To weave her lovely silken bower.

Next morn, when I came down the stairs,
I spied her sitting sweetly there.
But there the lady couldn’t stay,
The flowers were for school that day.
I picked her up and begging pardon,
Returned her gently to the garden.

Friday, October 31, 2014

a few new leaves

Every winter, my curry leaf plant yellows and languishes like the poor subtropical darling it is. And every spring, just as I'm wondering if I should do something drastic to rescue it, it puts on an amazing spurt of coppery green new growth. This year I think it may even have flower buds!

My namesake, the bay tree (Laurel nobilis, I think) does the same thing. I'm usually considering purchasing dried bay leaves to prevent defoliating the poor love completely when all of a sudden, there's a flush of big new leaves, bright green, floppy and impossibly soft, which gradually toughen over summer into the deep green adult foliage, the ambiguous flavour of which is strangely essential to soups and stews.

Thursday, October 30, 2014


Op shop vase with love in the mist, calendula, parsley (the world's most underrated cut flower), coriander, sweet peas and perennial peas. Grabbed in a rush from the garden, on the way home from the vet. So much loveliness.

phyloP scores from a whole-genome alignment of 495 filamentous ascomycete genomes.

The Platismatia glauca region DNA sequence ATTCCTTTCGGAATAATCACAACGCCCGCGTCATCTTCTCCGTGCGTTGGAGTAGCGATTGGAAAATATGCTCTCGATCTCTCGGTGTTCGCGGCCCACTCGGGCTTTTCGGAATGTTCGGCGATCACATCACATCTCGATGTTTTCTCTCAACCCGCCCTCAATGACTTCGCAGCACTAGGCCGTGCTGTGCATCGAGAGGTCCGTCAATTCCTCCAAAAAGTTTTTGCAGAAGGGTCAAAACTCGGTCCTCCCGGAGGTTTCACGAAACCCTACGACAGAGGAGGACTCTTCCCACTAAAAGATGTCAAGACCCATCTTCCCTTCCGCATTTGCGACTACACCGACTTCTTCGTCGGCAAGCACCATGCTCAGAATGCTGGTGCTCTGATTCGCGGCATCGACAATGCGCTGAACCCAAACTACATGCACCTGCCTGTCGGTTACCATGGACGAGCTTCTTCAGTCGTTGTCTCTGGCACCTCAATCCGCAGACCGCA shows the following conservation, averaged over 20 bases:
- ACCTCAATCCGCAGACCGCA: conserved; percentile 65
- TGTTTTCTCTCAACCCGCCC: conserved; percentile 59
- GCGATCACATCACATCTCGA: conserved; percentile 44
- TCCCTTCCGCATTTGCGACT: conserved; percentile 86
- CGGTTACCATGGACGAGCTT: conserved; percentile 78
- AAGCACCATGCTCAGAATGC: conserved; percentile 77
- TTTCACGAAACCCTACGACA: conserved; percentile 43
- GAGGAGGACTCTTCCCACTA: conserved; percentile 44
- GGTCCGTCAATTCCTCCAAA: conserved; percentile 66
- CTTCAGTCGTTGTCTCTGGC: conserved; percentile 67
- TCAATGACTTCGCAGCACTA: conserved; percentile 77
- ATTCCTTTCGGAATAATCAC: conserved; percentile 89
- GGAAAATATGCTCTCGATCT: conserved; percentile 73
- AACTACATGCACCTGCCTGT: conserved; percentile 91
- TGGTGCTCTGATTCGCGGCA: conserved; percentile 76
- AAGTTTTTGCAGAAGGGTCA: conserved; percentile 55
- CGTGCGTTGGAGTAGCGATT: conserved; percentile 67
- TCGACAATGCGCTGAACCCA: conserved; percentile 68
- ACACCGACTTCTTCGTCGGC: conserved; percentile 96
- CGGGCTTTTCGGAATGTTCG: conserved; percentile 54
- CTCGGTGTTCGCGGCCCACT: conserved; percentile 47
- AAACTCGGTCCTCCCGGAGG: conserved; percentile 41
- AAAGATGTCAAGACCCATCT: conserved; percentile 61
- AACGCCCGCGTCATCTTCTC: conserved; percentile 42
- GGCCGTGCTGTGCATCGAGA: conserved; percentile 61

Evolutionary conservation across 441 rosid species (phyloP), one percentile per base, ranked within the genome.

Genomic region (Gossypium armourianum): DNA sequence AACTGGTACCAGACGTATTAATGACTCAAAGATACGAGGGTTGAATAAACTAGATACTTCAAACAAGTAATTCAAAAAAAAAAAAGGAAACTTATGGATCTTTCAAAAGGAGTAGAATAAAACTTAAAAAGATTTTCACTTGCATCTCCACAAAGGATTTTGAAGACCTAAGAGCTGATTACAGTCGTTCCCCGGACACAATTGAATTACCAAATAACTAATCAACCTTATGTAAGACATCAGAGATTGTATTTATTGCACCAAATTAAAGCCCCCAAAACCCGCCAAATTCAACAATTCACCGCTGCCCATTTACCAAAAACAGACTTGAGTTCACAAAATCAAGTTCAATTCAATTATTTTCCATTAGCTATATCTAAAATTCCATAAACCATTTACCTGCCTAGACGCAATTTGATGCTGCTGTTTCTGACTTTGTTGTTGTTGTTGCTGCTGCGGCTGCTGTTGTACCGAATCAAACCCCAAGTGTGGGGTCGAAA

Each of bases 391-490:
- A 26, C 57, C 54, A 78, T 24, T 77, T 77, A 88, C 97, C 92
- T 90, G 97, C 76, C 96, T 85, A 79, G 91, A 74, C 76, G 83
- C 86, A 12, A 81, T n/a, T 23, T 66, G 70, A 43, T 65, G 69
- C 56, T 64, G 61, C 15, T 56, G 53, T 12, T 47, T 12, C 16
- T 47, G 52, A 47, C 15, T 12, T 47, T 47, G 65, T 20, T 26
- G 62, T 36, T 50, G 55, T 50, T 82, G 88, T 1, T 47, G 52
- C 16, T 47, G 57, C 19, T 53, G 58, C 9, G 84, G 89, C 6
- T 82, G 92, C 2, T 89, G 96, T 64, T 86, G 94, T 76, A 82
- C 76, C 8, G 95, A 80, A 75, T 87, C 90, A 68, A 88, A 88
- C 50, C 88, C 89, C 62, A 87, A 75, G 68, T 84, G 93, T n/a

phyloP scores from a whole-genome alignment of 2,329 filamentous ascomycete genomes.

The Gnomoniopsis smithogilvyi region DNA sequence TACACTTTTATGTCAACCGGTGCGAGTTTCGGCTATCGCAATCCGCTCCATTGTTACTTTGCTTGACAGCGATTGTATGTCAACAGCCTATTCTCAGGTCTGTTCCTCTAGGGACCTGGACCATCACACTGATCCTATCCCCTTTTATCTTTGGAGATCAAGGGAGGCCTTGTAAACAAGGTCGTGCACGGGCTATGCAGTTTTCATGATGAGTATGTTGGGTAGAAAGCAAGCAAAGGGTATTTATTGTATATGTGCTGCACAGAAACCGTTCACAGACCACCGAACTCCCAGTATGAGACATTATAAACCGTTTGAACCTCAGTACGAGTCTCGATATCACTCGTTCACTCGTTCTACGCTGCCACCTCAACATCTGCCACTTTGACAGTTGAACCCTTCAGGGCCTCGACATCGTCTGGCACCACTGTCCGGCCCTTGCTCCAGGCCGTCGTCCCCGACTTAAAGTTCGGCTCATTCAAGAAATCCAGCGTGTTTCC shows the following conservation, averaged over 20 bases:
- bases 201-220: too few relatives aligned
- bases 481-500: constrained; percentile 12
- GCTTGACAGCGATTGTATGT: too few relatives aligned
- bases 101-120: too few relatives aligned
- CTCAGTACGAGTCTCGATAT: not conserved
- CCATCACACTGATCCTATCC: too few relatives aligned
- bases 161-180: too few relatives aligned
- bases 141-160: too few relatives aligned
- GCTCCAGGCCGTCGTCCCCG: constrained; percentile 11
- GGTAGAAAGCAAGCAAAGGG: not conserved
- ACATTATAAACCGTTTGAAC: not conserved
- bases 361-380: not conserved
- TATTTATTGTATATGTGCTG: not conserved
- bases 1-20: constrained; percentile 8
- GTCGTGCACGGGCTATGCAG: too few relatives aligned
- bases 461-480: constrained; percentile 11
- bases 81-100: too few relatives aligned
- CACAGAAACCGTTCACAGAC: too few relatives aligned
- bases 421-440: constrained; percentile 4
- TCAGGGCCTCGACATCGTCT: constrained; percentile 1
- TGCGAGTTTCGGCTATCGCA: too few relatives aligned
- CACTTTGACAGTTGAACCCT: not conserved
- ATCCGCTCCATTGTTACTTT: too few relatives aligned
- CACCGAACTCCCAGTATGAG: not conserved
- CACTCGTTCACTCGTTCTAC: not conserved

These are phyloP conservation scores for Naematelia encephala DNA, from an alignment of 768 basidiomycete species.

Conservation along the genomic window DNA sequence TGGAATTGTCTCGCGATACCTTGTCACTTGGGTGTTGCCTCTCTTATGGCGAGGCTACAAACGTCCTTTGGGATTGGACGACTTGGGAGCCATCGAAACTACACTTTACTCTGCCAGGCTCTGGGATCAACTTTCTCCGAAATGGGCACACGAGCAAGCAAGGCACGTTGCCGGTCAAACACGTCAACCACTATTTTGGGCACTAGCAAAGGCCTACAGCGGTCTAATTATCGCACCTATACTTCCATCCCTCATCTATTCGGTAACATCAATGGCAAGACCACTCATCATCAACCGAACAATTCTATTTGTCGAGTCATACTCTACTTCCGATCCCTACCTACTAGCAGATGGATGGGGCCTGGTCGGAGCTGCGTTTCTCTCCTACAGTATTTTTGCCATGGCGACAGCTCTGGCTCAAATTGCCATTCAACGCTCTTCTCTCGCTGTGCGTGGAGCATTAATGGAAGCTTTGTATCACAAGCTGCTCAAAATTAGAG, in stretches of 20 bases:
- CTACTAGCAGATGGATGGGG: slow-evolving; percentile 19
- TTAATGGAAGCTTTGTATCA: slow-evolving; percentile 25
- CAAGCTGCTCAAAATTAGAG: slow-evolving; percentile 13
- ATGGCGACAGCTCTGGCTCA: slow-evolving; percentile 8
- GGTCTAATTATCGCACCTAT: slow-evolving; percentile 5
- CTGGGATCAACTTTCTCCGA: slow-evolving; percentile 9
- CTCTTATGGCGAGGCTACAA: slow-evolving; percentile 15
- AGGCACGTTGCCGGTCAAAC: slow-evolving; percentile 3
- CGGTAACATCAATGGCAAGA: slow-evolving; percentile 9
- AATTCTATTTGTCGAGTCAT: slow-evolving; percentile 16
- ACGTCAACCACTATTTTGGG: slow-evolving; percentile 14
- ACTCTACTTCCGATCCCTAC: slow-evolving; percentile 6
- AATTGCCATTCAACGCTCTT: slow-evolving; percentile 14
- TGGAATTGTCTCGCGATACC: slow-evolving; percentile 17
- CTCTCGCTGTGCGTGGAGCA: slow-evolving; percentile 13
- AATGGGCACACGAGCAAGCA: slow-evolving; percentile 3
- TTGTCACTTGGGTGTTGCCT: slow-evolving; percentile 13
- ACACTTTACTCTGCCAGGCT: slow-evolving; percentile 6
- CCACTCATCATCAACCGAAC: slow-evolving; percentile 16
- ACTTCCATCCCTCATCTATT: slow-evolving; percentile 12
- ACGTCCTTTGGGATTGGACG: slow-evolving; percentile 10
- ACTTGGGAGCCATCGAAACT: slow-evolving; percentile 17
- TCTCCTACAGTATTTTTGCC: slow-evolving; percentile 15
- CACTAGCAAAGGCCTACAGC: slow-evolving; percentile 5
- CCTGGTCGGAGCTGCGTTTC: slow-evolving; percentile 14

Friday, October 24, 2014

five minutes of flower photos

It's been a dry and dusty few days here. Not unpleasant, but not much rain. We were on our way out for an early morning shop and as we left the house my handsome husband pulled on the windscreen washers to remove the layer of grit that was obstructing his vision. Only, after a wipe or two, it ran dry, leaving the windscreen a smudgy mess. He pulled over, fortuitously, outside the garden and while he refilled the windscreen reservoir with a watering can, I ran around taking flower photos. I couldn't help myself. Best pit stop ever.

Thursday, October 16, 2014

Le Printemps

Well, the blossoms are all blossoming, spectacularly so. Sadly my phone went flat before I managed to snap a pic of the weeping cherry, finally in flower, but I did get some pics of the magnificent pom pom poppies and the apple blossoms in full flight. Teensy baby fruit are appearing on the quince, as was a graft of an old French variety, thanks to the garden's grafting guru, Don.